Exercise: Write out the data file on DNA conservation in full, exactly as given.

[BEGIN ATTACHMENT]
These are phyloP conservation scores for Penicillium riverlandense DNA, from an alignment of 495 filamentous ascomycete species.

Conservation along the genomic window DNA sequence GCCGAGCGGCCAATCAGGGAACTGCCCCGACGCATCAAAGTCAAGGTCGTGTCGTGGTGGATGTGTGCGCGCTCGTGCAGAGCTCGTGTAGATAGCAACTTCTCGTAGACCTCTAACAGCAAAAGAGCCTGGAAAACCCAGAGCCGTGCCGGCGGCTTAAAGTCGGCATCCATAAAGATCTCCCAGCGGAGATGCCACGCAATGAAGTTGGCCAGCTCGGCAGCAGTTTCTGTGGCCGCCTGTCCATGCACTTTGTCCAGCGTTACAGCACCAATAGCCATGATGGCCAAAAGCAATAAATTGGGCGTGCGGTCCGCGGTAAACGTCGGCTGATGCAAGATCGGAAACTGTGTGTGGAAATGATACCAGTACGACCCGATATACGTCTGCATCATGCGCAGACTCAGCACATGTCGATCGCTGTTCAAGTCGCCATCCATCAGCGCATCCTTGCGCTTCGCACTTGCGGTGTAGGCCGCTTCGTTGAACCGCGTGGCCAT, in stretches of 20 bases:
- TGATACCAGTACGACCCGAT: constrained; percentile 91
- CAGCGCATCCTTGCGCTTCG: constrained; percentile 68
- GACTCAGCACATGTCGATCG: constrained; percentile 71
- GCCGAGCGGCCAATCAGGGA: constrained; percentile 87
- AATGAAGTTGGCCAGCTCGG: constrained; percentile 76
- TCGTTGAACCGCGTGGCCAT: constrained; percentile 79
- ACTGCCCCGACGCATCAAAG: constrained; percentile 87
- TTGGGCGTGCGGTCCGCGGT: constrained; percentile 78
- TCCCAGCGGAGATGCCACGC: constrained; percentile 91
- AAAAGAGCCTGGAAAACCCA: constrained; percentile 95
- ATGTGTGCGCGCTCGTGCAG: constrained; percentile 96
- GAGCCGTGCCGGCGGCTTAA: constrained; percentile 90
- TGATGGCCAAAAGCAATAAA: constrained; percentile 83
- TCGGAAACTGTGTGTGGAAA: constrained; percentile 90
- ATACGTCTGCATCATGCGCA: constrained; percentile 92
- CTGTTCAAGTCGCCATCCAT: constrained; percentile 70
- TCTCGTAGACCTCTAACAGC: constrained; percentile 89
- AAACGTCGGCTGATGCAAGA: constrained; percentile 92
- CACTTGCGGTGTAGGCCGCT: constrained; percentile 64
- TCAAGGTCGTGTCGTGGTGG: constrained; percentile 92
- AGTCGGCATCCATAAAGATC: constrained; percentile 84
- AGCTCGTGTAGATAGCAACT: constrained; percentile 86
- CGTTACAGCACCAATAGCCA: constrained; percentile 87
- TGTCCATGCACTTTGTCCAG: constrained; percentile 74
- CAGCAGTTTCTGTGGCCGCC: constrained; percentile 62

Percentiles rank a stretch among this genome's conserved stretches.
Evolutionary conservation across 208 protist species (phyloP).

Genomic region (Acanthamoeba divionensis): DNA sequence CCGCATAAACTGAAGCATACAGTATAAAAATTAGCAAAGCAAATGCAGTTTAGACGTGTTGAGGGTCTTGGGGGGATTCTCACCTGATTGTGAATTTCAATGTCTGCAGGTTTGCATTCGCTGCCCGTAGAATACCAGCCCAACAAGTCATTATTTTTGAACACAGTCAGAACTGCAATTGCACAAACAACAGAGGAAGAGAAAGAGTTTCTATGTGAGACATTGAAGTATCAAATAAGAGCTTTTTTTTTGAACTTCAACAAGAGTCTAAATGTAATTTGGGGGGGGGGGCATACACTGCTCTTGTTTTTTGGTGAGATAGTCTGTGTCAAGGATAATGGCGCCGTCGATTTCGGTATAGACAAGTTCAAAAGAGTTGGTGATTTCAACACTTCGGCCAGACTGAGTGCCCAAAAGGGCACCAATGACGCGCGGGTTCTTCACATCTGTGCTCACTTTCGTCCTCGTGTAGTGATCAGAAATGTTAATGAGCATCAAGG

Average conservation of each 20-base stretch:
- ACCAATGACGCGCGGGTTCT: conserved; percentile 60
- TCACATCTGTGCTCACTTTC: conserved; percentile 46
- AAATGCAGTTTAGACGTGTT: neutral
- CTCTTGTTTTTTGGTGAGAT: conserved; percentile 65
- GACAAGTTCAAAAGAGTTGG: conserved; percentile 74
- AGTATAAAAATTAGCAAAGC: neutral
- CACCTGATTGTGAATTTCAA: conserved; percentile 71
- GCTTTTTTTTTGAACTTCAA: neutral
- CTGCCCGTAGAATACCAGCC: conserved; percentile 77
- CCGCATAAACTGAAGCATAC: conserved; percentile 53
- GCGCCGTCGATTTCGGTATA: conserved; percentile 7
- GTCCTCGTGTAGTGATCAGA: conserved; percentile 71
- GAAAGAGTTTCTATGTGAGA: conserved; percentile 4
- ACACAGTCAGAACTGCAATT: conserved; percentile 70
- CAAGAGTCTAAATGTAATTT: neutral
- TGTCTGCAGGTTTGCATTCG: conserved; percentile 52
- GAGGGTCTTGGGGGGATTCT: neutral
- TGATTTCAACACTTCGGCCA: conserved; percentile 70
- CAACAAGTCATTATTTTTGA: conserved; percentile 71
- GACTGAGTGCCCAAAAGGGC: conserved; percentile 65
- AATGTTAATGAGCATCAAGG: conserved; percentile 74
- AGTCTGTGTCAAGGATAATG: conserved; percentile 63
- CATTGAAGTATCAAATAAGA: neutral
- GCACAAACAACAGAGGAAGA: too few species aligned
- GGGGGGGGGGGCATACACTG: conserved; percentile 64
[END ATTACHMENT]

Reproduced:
These are phyloP conservation scores for Penicillium riverlandense DNA, from an alignment of 495 filamentous ascomycete species.

Conservation along the genomic window DNA sequence GCCGAGCGGCCAATCAGGGAACTGCCCCGACGCATCAAAGTCAAGGTCGTGTCGTGGTGGATGTGTGCGCGCTCGTGCAGAGCTCGTGTAGATAGCAACTTCTCGTAGACCTCTAACAGCAAAAGAGCCTGGAAAACCCAGAGCCGTGCCGGCGGCTTAAAGTCGGCATCCATAAAGATCTCCCAGCGGAGATGCCACGCAATGAAGTTGGCCAGCTCGGCAGCAGTTTCTGTGGCCGCCTGTCCATGCACTTTGTCCAGCGTTACAGCACCAATAGCCATGATGGCCAAAAGCAATAAATTGGGCGTGCGGTCCGCGGTAAACGTCGGCTGATGCAAGATCGGAAACTGTGTGTGGAAATGATACCAGTACGACCCGATATACGTCTGCATCATGCGCAGACTCAGCACATGTCGATCGCTGTTCAAGTCGCCATCCATCAGCGCATCCTTGCGCTTCGCACTTGCGGTGTAGGCCGCTTCGTTGAACCGCGTGGCCAT, in stretches of 20 bases:
- TGATACCAGTACGACCCGAT: constrained; percentile 91
- CAGCGCATCCTTGCGCTTCG: constrained; percentile 68
- GACTCAGCACATGTCGATCG: constrained; percentile 71
- GCCGAGCGGCCAATCAGGGA: constrained; percentile 87
- AATGAAGTTGGCCAGCTCGG: constrained; percentile 76
- TCGTTGAACCGCGTGGCCAT: constrained; percentile 79
- ACTGCCCCGACGCATCAAAG: constrained; percentile 87
- TTGGGCGTGCGGTCCGCGGT: constrained; percentile 78
- TCCCAGCGGAGATGCCACGC: constrained; percentile 91
- AAAAGAGCCTGGAAAACCCA: constrained; percentile 95
- ATGTGTGCGCGCTCGTGCAG: constrained; percentile 96
- GAGCCGTGCCGGCGGCTTAA: constrained; percentile 90
- TGATGGCCAAAAGCAATAAA: constrained; percentile 83
- TCGGAAACTGTGTGTGGAAA: constrained; percentile 90
- ATACGTCTGCATCATGCGCA: constrained; percentile 92
- CTGTTCAAGTCGCCATCCAT: constrained; percentile 70
- TCTCGTAGACCTCTAACAGC: constrained; percentile 89
- AAACGTCGGCTGATGCAAGA: constrained; percentile 92
- CACTTGCGGTGTAGGCCGCT: constrained; percentile 64
- TCAAGGTCGTGTCGTGGTGG: constrained; percentile 92
- AGTCGGCATCCATAAAGATC: constrained; percentile 84
- AGCTCGTGTAGATAGCAACT: constrained; percentile 86
- CGTTACAGCACCAATAGCCA: constrained; percentile 87
- TGTCCATGCACTTTGTCCAG: constrained; percentile 74
- CAGCAGTTTCTGTGGCCGCC: constrained; percentile 62

Percentiles rank a stretch among this genome's conserved stretches.
Evolutionary conservation across 208 protist species (phyloP).

Genomic region (Acanthamoeba divionensis): DNA sequence CCGCATAAACTGAAGCATACAGTATAAAAATTAGCAAAGCAAATGCAGTTTAGACGTGTTGAGGGTCTTGGGGGGATTCTCACCTGATTGTGAATTTCAATGTCTGCAGGTTTGCATTCGCTGCCCGTAGAATACCAGCCCAACAAGTCATTATTTTTGAACACAGTCAGAACTGCAATTGCACAAACAACAGAGGAAGAGAAAGAGTTTCTATGTGAGACATTGAAGTATCAAATAAGAGCTTTTTTTTTGAACTTCAACAAGAGTCTAAATGTAATTTGGGGGGGGGGGCATACACTGCTCTTGTTTTTTGGTGAGATAGTCTGTGTCAAGGATAATGGCGCCGTCGATTTCGGTATAGACAAGTTCAAAAGAGTTGGTGATTTCAACACTTCGGCCAGACTGAGTGCCCAAAAGGGCACCAATGACGCGCGGGTTCTTCACATCTGTGCTCACTTTCGTCCTCGTGTAGTGATCAGAAATGTTAATGAGCATCAAGG

Average conservation of each 20-base stretch:
- ACCAATGACGCGCGGGTTCT: conserved; percentile 60
- TCACATCTGTGCTCACTTTC: conserved; percentile 46
- AAATGCAGTTTAGACGTGTT: neutral
- CTCTTGTTTTTTGGTGAGAT: conserved; percentile 65
- GACAAGTTCAAAAGAGTTGG: conserved; percentile 74
- AGTATAAAAATTAGCAAAGC: neutral
- CACCTGATTGTGAATTTCAA: conserved; percentile 71
- GCTTTTTTTTTGAACTTCAA: neutral
- CTGCCCGTAGAATACCAGCC: conserved; percentile 77
- CCGCATAAACTGAAGCATAC: conserved; percentile 53
- GCGCCGTCGATTTCGGTATA: conserved; percentile 7
- GTCCTCGTGTAGTGATCAGA: conserved; percentile 71
- GAAAGAGTTTCTATGTGAGA: conserved; percentile 4
- ACACAGTCAGAACTGCAATT: conserved; percentile 70
- CAAGAGTCTAAATGTAATTT: neutral
- TGTCTGCAGGTTTGCATTCG: conserved; percentile 52
- GAGGGTCTTGGGGGGATTCT: neutral
- TGATTTCAACACTTCGGCCA: conserved; percentile 70
- CAACAAGTCATTATTTTTGA: conserved; percentile 71
- GACTGAGTGCCCAAAAGGGC: conserved; percentile 65
- AATGTTAATGAGCATCAAGG: conserved; percentile 74
- AGTCTGTGTCAAGGATAATG: conserved; percentile 63
- CATTGAAGTATCAAATAAGA: neutral
- GCACAAACAACAGAGGAAGA: too few species aligned
- GGGGGGGGGGGCATACACTG: conserved; percentile 64